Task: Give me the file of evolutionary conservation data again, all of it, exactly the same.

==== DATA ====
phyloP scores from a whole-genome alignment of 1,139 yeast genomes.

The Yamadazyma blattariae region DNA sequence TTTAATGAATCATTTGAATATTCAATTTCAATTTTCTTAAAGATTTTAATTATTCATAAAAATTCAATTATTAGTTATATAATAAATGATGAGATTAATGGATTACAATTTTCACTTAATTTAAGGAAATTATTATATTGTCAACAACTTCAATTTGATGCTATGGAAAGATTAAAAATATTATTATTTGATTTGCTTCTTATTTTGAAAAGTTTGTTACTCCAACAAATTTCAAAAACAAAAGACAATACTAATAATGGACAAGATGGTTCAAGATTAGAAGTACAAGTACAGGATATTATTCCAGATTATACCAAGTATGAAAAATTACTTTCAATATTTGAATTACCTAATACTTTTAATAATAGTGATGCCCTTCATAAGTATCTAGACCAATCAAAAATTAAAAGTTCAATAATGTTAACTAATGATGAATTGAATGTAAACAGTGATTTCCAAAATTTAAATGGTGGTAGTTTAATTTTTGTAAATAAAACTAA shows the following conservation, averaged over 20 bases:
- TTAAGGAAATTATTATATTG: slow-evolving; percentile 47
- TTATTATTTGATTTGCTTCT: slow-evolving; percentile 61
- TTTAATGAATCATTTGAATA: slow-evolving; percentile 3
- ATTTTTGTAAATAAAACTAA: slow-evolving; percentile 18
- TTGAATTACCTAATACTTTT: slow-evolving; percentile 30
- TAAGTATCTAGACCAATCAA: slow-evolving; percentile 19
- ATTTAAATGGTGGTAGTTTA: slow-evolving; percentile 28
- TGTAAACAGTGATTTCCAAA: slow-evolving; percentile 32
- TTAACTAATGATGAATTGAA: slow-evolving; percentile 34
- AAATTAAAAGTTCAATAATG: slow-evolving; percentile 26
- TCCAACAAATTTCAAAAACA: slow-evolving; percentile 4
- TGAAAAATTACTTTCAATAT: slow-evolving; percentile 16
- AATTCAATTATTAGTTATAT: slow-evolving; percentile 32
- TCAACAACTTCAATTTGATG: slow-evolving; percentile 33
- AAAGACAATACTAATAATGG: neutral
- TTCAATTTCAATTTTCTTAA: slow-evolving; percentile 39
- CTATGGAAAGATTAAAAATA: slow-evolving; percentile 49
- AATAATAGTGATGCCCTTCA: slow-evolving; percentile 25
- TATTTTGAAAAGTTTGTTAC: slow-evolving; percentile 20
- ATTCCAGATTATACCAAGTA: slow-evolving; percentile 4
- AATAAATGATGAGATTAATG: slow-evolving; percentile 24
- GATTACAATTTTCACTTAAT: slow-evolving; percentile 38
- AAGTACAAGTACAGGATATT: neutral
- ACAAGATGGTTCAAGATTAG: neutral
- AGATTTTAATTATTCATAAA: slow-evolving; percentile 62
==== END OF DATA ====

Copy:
phyloP scores from a whole-genome alignment of 1,139 yeast genomes.

The Yamadazyma blattariae region DNA sequence TTTAATGAATCATTTGAATATTCAATTTCAATTTTCTTAAAGATTTTAATTATTCATAAAAATTCAATTATTAGTTATATAATAAATGATGAGATTAATGGATTACAATTTTCACTTAATTTAAGGAAATTATTATATTGTCAACAACTTCAATTTGATGCTATGGAAAGATTAAAAATATTATTATTTGATTTGCTTCTTATTTTGAAAAGTTTGTTACTCCAACAAATTTCAAAAACAAAAGACAATACTAATAATGGACAAGATGGTTCAAGATTAGAAGTACAAGTACAGGATATTATTCCAGATTATACCAAGTATGAAAAATTACTTTCAATATTTGAATTACCTAATACTTTTAATAATAGTGATGCCCTTCATAAGTATCTAGACCAATCAAAAATTAAAAGTTCAATAATGTTAACTAATGATGAATTGAATGTAAACAGTGATTTCCAAAATTTAAATGGTGGTAGTTTAATTTTTGTAAATAAAACTAA shows the following conservation, averaged over 20 bases:
- TTAAGGAAATTATTATATTG: slow-evolving; percentile 47
- TTATTATTTGATTTGCTTCT: slow-evolving; percentile 61
- TTTAATGAATCATTTGAATA: slow-evolving; percentile 3
- ATTTTTGTAAATAAAACTAA: slow-evolving; percentile 18
- TTGAATTACCTAATACTTTT: slow-evolving; percentile 30
- TAAGTATCTAGACCAATCAA: slow-evolving; percentile 19
- ATTTAAATGGTGGTAGTTTA: slow-evolving; percentile 28
- TGTAAACAGTGATTTCCAAA: slow-evolving; percentile 32
- TTAACTAATGATGAATTGAA: slow-evolving; percentile 34
- AAATTAAAAGTTCAATAATG: slow-evolving; percentile 26
- TCCAACAAATTTCAAAAACA: slow-evolving; percentile 4
- TGAAAAATTACTTTCAATAT: slow-evolving; percentile 16
- AATTCAATTATTAGTTATAT: slow-evolving; percentile 32
- TCAACAACTTCAATTTGATG: slow-evolving; percentile 33
- AAAGACAATACTAATAATGG: neutral
- TTCAATTTCAATTTTCTTAA: slow-evolving; percentile 39
- CTATGGAAAGATTAAAAATA: slow-evolving; percentile 49
- AATAATAGTGATGCCCTTCA: slow-evolving; percentile 25
- TATTTTGAAAAGTTTGTTAC: slow-evolving; percentile 20
- ATTCCAGATTATACCAAGTA: slow-evolving; percentile 4
- AATAAATGATGAGATTAATG: slow-evolving; percentile 24
- GATTACAATTTTCACTTAAT: slow-evolving; percentile 38
- AAGTACAAGTACAGGATATT: neutral
- ACAAGATGGTTCAAGATTAG: neutral
- AGATTTTAATTATTCATAAA: slow-evolving; percentile 62